Article originally contributed by Ilse Gebhard and adapted by Monarch Joint Venture.
You might be surprised to learn what the largest irrigated crop in the United States is. It’s not corn or soy, it’s our grassy lawns - and they take up over 63,000 square miles of space (Milesi et al. 2005).
After seeing the runoff from her California neighborhood, NASA researcher Christina Milesi was inspired to find out how much lawn was out there, and how much of an ecological impact it has on the U.S. In 2005, her research found startling results from satellite imaging on lawns in the U.S. The data are a bit dated, but the subject is more compelling than ever (NASA, Looking for Lawns, 2005). Milesi found:
- Lawns take up more than 40,000,000 acres in the lower 48 states.
- Lawns use 3 times as much space as irrigated corn.
- 1.9% of continental US surface is lawn.
The EPA estimates that nationwide, landscape irrigation accounts “for almost one-third of all residential water use, totaling nearly 9 billion gallons per day” (EPA, 2013). This does not include the staggering amounts of fertilizer, herbicides and pesticides that get spread on lawns, with potentially devastating effects on not only insects, but also other wildlife and water quality. In 2004, 60% of the 90 million households with a lawn or garden at that time applied fertilizer (Martini et. al, 2015). A wide variety of chemicals are used in lawn care, with a range of toxic effects. Lawn fertilizers are also a source of runoff into waterways and downstream ecosystems.
Just imagine if the lawns in the US were reduced by half and replaced with pollinator and bird-friendly plants. This is something we can all accomplish in our yards and we can also help other places like churches, parks, and corporations do the same. One small piece of advice is to always incorporate signs, paths, benches, or the like in lawn or more publicly viewed restoration areas. These elements help show that the habitat is not only useful to insects and other wildlife, but is enjoyed by many.
Achieving this is easy. Check out the MJV Gardening for Monarchs handout, and many other resources on the MJV website to help get started. Local nurseries, Master Gardeners or Master Naturalists, Native Plant Societies and Wild Ones chapters are great local support networks for you as well.
There are several chemical-free ways to eliminate your lawn to prepare the area for planting. If you don’t feel like manually digging it up to remove the sod, you might try using fallen leaves as a thick layer of mulch to kill a patch of lawn. A year later that patch will be ready for planting pollinator and bird friendly plants. An added bonus is that as the leaves decompose over the year, the soil is enriched, which ensures a better start for your new planting. The many options for site preparation are covered in this guide by the Xerces Society.
As I (Ilse Gebhard) travel around my hometown of Kalamazoo, Michigan I have become particularly impressed with a neighborhood just outside the central business district. The lots are small and often too shady to grow a lawn. Sometimes the only area that gets enough sun is that no-mans land between the side-walk and the curb that is hard to mow. What better place to put in a garden bed with plants flowering from spring to fall? And that is exactly what some of the homeowners have done. The curb area is also an excellent place for a rain garden to reduce storm-water runoff.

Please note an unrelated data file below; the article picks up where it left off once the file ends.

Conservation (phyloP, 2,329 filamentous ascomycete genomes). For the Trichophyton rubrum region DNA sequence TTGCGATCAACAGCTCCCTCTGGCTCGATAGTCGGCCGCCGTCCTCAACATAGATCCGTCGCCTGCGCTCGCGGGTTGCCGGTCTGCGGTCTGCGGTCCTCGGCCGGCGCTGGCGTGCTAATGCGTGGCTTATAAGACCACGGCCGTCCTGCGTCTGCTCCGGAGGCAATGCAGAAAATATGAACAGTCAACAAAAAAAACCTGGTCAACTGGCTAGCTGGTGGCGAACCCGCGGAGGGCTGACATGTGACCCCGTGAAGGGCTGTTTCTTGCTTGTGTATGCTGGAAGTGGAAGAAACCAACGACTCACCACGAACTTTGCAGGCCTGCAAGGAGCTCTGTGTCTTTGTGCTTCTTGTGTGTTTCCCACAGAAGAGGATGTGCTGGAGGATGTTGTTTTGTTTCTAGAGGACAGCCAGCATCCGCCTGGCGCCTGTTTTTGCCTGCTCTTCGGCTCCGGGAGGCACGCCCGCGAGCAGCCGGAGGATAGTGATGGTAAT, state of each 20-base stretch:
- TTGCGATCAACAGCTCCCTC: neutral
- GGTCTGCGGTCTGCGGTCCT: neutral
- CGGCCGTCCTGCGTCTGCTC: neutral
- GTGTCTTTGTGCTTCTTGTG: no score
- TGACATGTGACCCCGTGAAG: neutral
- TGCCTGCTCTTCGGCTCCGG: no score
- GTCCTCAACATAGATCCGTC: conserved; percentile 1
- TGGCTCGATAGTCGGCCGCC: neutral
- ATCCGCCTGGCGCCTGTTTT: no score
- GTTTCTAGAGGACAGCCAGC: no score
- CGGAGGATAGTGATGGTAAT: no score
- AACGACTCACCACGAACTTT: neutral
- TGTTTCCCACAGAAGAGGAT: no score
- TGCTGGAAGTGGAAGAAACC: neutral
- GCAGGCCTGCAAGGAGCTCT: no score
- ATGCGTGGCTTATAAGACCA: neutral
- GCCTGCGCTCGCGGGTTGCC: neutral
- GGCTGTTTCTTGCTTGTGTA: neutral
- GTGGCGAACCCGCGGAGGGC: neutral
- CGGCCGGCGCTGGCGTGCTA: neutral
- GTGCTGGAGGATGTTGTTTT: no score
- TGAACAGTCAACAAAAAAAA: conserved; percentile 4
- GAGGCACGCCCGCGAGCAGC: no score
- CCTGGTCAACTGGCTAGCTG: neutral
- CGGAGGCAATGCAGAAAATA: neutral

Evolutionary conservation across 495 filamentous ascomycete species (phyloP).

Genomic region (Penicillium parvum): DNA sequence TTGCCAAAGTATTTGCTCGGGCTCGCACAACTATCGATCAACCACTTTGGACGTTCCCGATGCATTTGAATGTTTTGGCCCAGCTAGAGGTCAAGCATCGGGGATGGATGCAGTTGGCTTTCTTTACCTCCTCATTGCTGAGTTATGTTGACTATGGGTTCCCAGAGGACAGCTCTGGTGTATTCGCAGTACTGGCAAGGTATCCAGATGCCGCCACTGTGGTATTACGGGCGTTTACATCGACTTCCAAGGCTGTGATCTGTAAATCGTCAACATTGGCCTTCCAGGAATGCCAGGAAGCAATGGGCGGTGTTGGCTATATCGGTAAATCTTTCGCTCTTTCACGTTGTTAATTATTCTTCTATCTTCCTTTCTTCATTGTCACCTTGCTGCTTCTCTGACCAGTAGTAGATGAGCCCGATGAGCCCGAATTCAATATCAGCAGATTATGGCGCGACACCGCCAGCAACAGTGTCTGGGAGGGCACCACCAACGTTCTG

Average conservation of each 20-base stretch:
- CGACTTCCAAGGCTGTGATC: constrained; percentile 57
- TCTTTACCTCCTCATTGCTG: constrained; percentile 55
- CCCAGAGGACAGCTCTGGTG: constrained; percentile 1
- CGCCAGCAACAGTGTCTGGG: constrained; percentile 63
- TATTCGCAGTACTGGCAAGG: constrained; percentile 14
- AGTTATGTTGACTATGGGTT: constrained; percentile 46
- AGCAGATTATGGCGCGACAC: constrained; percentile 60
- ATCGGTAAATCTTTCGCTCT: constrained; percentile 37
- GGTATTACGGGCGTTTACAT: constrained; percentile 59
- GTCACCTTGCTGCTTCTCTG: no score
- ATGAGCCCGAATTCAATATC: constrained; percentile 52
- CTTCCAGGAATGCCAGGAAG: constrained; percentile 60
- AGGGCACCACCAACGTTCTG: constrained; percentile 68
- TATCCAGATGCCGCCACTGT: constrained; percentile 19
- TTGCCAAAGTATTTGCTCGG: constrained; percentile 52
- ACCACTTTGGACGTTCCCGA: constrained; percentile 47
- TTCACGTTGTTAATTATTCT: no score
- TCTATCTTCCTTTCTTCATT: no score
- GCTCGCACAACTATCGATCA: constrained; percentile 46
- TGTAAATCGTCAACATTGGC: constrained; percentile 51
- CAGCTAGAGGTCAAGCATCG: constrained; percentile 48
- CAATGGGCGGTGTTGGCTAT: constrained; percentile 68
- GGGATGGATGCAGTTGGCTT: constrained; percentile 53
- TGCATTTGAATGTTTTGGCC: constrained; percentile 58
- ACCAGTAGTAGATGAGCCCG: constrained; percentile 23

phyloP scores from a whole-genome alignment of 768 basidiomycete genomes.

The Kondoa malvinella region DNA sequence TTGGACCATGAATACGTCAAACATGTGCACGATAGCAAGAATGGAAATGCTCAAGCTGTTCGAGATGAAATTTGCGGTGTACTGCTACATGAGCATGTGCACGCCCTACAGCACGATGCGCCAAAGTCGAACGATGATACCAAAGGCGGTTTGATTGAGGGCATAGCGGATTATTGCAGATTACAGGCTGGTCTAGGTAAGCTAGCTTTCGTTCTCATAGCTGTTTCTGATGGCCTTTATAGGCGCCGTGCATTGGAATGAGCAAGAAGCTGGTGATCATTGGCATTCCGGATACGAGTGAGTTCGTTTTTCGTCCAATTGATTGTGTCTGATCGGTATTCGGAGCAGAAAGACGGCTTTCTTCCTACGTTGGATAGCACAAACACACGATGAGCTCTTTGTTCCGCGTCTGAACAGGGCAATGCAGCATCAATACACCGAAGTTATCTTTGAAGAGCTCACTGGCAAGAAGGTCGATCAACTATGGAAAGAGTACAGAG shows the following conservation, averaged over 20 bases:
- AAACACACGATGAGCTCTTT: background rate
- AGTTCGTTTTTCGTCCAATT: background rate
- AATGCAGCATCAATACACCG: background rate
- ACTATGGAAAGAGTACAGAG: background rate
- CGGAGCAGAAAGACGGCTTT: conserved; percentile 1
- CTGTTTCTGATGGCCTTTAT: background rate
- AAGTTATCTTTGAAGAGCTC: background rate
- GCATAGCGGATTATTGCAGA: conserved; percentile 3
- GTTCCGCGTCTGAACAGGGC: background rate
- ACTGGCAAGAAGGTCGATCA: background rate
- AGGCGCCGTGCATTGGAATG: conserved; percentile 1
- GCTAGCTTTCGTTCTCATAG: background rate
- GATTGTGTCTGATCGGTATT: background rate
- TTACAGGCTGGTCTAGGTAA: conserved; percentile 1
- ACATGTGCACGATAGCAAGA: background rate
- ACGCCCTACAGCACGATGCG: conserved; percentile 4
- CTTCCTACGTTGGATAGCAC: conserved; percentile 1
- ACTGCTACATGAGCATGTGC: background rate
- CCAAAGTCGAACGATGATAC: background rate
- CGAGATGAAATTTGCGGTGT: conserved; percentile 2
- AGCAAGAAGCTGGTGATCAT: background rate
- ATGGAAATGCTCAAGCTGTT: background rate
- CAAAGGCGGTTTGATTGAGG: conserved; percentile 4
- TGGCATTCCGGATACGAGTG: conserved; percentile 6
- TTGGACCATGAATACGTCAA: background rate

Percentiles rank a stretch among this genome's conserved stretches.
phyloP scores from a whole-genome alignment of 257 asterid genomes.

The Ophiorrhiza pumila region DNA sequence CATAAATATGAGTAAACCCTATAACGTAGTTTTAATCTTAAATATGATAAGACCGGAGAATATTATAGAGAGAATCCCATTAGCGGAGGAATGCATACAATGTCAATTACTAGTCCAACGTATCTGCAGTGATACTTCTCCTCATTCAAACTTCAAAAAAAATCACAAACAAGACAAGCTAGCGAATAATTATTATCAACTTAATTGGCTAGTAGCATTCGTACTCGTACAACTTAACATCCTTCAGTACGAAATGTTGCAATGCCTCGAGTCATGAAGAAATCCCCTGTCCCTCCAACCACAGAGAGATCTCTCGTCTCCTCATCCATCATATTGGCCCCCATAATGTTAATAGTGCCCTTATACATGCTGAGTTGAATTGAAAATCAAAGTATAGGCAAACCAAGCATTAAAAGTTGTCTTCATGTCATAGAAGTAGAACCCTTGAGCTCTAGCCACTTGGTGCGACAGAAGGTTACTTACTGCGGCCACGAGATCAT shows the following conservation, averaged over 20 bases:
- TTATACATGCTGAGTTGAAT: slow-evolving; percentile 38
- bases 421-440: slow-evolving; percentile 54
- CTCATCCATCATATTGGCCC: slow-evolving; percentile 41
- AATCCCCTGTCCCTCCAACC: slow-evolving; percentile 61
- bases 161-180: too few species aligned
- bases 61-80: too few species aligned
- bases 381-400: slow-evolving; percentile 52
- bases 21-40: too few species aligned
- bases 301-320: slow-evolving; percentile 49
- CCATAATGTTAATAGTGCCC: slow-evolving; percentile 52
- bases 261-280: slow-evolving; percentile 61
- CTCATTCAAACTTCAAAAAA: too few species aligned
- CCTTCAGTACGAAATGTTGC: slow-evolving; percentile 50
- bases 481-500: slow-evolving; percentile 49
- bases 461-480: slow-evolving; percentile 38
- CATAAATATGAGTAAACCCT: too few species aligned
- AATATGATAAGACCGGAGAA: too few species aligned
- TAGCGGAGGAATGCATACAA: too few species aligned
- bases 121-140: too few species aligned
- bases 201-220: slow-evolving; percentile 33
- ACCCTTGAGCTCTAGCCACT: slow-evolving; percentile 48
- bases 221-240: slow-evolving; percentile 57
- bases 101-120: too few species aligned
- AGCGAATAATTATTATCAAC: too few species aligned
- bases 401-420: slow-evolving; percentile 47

Restoring the habitat needed to support monarchs into the future and reducing the environmental impacts of our communities will take an all-hands-on-deck approach. Converting the lawn beyond our doorsteps is an important part of the equation.
Resources and more information:
Lawns are a soul-crushing timesuck and most of us would be better off without them. Washington Post. August 4, 2015. https://www.washingtonpost.com/news/wonk/wp/2015/08/04/lawns-are-a-soul-crushing-timesuck-and-most-of-us-would-be-better-off-without-them/
Looking for Lawns. NASA. November 8, 2005. http://earthobservatory.nasa.gov/Features/Lawn/lawn.php
Martini, N. F., Nelson, K. C., Hobbie, S. E., & Baker, L. A. (2015). Why “feed the lawn”? Exploring the influences on residential turf grass fertilization in the Minneapolis− Saint Paul metropolitan area. Environment and Behavior, 47(2), 158-183. http://eab.sagepub.com/content/47/2/158.short
Milesi, C., Elvidge, C. D., Dietz, J. B., Tuttle, B. T., Nemani, R. R., & Running, S. W. (2005). A strategy for mapping and modeling the ecological effects of US lawns. J. Turfgrass Manage, 1, 83-97. http://www.isprs.org/proceedings/XXXVI/8-W27/milesi.pdf
Reduce Your Outdoor Water Use. Environmental Protection Agency. May 2013. https://www3.epa.gov/watersense/docs/factsheet_outdoor_water_use_508.pdf
The American Lawn is Now the Largest Single ‘Crop’ in the U.S. The World Post. August 17, 2015. http://www.huffingtonpost.com/entry/lawn-largest-crop-america_us_55d0dc06e4b07addcb43435d
The Monarch Joint Venture is a national partnership of federal and state agencies, non-governmental organizations, and academic programs working together to conserve the monarch butterfly migration. The content in this article does not necessarily reflect the positions of all Monarch Joint Venture partners. Header photo by Ilse Gebhard shows a lawn habitat restoration site at Wolf Lake State Fish Hatchery.